Present life: Currently a partner at Accel Partners, a prominent venture-capital firm in Palo Alto, Calif., Kapor is best known as the founder of Lotus Development Corp. and the co-creator of Lotus 1-2-3.
Former life: After graduating from Yale, in 1971, Kapor was a disc jockey for WHCN-FM in Hartford for two years.
Lessons learned: The disc-jockey experience had some practical payoffs in communication skills. "I had no fear of speaking to large audiences. It came in especially handy at staff meetings as Lotus got larger. I had also done stand-up at a comedy club one summer, so when it came to holding a crowd's attention and getting people fired up, I knew how to do it," says Kapor.
"As a DJ, I knew people were out there listening. And the idea that there was an audience and that people were paying attention helped -- especially when Lotus really took off.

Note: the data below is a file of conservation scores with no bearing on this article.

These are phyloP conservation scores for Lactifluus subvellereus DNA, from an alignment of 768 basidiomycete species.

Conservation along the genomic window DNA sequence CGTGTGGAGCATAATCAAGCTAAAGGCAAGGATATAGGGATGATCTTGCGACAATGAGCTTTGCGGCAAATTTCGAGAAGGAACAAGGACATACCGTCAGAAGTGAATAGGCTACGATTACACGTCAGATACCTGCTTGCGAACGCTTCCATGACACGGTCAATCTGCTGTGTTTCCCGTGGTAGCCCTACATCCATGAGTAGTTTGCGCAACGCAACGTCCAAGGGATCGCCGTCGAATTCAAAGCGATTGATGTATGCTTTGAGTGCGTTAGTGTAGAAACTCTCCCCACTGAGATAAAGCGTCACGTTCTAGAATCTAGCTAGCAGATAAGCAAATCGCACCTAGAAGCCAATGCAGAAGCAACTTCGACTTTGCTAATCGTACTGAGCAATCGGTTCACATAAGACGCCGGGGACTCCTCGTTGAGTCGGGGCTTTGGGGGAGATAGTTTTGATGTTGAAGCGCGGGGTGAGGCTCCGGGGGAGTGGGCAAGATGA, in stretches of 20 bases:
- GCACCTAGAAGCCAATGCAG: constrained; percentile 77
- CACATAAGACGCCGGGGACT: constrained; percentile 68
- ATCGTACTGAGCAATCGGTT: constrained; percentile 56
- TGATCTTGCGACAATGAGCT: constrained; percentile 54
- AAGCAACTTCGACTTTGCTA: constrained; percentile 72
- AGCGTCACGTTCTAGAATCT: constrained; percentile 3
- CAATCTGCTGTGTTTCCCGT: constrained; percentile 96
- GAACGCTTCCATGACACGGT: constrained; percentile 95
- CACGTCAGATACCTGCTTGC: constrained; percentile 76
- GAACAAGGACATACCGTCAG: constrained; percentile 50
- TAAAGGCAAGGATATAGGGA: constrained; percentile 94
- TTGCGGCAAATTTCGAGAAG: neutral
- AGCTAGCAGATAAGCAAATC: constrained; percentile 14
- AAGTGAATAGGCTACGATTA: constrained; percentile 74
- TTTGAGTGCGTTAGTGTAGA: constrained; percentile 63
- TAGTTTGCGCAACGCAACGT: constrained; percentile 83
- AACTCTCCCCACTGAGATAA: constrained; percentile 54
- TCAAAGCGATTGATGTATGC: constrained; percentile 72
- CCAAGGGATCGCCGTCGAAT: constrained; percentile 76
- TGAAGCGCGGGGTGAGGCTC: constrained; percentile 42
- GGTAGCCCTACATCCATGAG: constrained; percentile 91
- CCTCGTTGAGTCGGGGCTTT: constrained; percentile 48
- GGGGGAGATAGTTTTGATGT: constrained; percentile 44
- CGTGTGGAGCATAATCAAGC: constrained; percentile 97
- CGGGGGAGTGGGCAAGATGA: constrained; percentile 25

"Knowing how to address large groups was also helpful in serving on panels, at trade shows, or at other speaking events. Just having the verbal acuity that being on the radio gives you -- having a quick comeback or being able to say something offbeat to get a crowd's attention -- can go a long way with your audience because panels at the big industry shows like Comdex can be really boring."
Kapor also relished getting a real-world perspective before embarking on his software career. "Today, in the Internet gold rush, so many people go into dot-com jobs right from school or even before finishing," he says. "Their motivation is understandable, but sometimes they just lack experience. In my case, having knocked around at different jobs helped me get a sense of what the world is actually like and also helped me get out of a cocoon."